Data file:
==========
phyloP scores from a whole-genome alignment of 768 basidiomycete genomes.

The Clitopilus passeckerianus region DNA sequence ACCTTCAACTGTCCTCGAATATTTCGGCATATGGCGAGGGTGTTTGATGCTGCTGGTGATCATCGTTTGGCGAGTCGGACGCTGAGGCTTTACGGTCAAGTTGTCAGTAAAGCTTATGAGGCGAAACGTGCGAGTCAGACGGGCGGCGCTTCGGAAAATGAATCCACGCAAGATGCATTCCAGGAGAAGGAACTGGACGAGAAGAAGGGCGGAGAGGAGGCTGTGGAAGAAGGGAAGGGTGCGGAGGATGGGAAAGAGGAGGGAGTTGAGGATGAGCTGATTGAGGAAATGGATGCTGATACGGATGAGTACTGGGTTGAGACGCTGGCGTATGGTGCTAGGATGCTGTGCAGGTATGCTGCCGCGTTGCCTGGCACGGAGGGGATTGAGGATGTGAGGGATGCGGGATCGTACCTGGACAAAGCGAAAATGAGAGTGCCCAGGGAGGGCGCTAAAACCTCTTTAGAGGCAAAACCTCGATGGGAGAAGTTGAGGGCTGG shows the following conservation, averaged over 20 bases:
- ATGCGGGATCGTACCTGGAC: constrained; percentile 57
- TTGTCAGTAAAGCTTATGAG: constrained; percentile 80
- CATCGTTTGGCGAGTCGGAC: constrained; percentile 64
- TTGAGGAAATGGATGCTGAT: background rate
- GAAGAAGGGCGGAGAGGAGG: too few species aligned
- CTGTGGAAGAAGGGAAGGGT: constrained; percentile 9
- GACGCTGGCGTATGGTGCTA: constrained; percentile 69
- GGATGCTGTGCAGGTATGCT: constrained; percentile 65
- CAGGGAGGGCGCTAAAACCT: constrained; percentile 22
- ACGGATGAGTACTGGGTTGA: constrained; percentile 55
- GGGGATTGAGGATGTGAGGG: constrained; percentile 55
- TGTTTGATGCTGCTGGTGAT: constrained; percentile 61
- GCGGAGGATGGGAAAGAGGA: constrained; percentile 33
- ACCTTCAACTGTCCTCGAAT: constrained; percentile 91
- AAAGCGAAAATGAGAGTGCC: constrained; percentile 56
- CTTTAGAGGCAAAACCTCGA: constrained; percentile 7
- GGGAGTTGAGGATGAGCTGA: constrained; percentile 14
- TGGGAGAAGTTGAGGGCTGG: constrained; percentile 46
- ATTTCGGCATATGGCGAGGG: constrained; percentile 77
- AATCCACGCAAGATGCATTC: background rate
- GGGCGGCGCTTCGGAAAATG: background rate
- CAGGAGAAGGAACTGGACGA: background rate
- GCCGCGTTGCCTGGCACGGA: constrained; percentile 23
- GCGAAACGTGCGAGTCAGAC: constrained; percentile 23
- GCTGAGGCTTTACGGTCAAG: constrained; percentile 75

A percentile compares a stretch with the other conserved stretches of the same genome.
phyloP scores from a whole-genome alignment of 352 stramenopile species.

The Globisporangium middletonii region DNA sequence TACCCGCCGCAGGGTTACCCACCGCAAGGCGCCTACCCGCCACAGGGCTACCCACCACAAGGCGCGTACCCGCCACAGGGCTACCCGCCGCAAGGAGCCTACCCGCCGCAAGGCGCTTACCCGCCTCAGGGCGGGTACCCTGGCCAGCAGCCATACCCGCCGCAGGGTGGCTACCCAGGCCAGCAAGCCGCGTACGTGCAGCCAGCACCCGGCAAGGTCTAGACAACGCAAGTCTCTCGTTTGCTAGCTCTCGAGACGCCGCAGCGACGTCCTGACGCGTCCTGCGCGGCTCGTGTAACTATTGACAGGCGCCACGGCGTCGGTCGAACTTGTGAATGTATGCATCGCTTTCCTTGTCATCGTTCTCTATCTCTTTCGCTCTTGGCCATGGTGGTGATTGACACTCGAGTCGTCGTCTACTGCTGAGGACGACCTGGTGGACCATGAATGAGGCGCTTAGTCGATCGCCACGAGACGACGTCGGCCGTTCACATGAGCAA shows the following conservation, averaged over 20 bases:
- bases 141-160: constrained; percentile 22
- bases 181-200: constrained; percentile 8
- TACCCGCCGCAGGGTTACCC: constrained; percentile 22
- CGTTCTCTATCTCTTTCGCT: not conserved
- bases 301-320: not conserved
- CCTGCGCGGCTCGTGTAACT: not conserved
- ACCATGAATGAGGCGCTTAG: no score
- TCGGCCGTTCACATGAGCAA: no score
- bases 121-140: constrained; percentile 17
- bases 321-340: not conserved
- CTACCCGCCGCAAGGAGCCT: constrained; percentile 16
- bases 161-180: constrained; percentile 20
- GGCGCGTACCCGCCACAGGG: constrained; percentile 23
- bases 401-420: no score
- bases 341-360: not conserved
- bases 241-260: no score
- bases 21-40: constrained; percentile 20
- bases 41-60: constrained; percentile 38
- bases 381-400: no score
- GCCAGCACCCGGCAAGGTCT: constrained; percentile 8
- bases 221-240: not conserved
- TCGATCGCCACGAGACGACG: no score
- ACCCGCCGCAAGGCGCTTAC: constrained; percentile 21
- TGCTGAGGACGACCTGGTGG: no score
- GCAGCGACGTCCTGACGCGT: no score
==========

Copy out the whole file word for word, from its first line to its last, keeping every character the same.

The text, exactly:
phyloP scores from a whole-genome alignment of 768 basidiomycete genomes.

The Clitopilus passeckerianus region DNA sequence ACCTTCAACTGTCCTCGAATATTTCGGCATATGGCGAGGGTGTTTGATGCTGCTGGTGATCATCGTTTGGCGAGTCGGACGCTGAGGCTTTACGGTCAAGTTGTCAGTAAAGCTTATGAGGCGAAACGTGCGAGTCAGACGGGCGGCGCTTCGGAAAATGAATCCACGCAAGATGCATTCCAGGAGAAGGAACTGGACGAGAAGAAGGGCGGAGAGGAGGCTGTGGAAGAAGGGAAGGGTGCGGAGGATGGGAAAGAGGAGGGAGTTGAGGATGAGCTGATTGAGGAAATGGATGCTGATACGGATGAGTACTGGGTTGAGACGCTGGCGTATGGTGCTAGGATGCTGTGCAGGTATGCTGCCGCGTTGCCTGGCACGGAGGGGATTGAGGATGTGAGGGATGCGGGATCGTACCTGGACAAAGCGAAAATGAGAGTGCCCAGGGAGGGCGCTAAAACCTCTTTAGAGGCAAAACCTCGATGGGAGAAGTTGAGGGCTGG shows the following conservation, averaged over 20 bases:
- ATGCGGGATCGTACCTGGAC: constrained; percentile 57
- TTGTCAGTAAAGCTTATGAG: constrained; percentile 80
- CATCGTTTGGCGAGTCGGAC: constrained; percentile 64
- TTGAGGAAATGGATGCTGAT: background rate
- GAAGAAGGGCGGAGAGGAGG: too few species aligned
- CTGTGGAAGAAGGGAAGGGT: constrained; percentile 9
- GACGCTGGCGTATGGTGCTA: constrained; percentile 69
- GGATGCTGTGCAGGTATGCT: constrained; percentile 65
- CAGGGAGGGCGCTAAAACCT: constrained; percentile 22
- ACGGATGAGTACTGGGTTGA: constrained; percentile 55
- GGGGATTGAGGATGTGAGGG: constrained; percentile 55
- TGTTTGATGCTGCTGGTGAT: constrained; percentile 61
- GCGGAGGATGGGAAAGAGGA: constrained; percentile 33
- ACCTTCAACTGTCCTCGAAT: constrained; percentile 91
- AAAGCGAAAATGAGAGTGCC: constrained; percentile 56
- CTTTAGAGGCAAAACCTCGA: constrained; percentile 7
- GGGAGTTGAGGATGAGCTGA: constrained; percentile 14
- TGGGAGAAGTTGAGGGCTGG: constrained; percentile 46
- ATTTCGGCATATGGCGAGGG: constrained; percentile 77
- AATCCACGCAAGATGCATTC: background rate
- GGGCGGCGCTTCGGAAAATG: background rate
- CAGGAGAAGGAACTGGACGA: background rate
- GCCGCGTTGCCTGGCACGGA: constrained; percentile 23
- GCGAAACGTGCGAGTCAGAC: constrained; percentile 23
- GCTGAGGCTTTACGGTCAAG: constrained; percentile 75

A percentile compares a stretch with the other conserved stretches of the same genome.
phyloP scores from a whole-genome alignment of 352 stramenopile species.

The Globisporangium middletonii region DNA sequence TACCCGCCGCAGGGTTACCCACCGCAAGGCGCCTACCCGCCACAGGGCTACCCACCACAAGGCGCGTACCCGCCACAGGGCTACCCGCCGCAAGGAGCCTACCCGCCGCAAGGCGCTTACCCGCCTCAGGGCGGGTACCCTGGCCAGCAGCCATACCCGCCGCAGGGTGGCTACCCAGGCCAGCAAGCCGCGTACGTGCAGCCAGCACCCGGCAAGGTCTAGACAACGCAAGTCTCTCGTTTGCTAGCTCTCGAGACGCCGCAGCGACGTCCTGACGCGTCCTGCGCGGCTCGTGTAACTATTGACAGGCGCCACGGCGTCGGTCGAACTTGTGAATGTATGCATCGCTTTCCTTGTCATCGTTCTCTATCTCTTTCGCTCTTGGCCATGGTGGTGATTGACACTCGAGTCGTCGTCTACTGCTGAGGACGACCTGGTGGACCATGAATGAGGCGCTTAGTCGATCGCCACGAGACGACGTCGGCCGTTCACATGAGCAA shows the following conservation, averaged over 20 bases:
- bases 141-160: constrained; percentile 22
- bases 181-200: constrained; percentile 8
- TACCCGCCGCAGGGTTACCC: constrained; percentile 22
- CGTTCTCTATCTCTTTCGCT: not conserved
- bases 301-320: not conserved
- CCTGCGCGGCTCGTGTAACT: not conserved
- ACCATGAATGAGGCGCTTAG: no score
- TCGGCCGTTCACATGAGCAA: no score
- bases 121-140: constrained; percentile 17
- bases 321-340: not conserved
- CTACCCGCCGCAAGGAGCCT: constrained; percentile 16
- bases 161-180: constrained; percentile 20
- GGCGCGTACCCGCCACAGGG: constrained; percentile 23
- bases 401-420: no score
- bases 341-360: not conserved
- bases 241-260: no score
- bases 21-40: constrained; percentile 20
- bases 41-60: constrained; percentile 38
- bases 381-400: no score
- GCCAGCACCCGGCAAGGTCT: constrained; percentile 8
- bases 221-240: not conserved
- TCGATCGCCACGAGACGACG: no score
- ACCCGCCGCAAGGCGCTTAC: constrained; percentile 21
- TGCTGAGGACGACCTGGTGG: no score
- GCAGCGACGTCCTGACGCGT: no score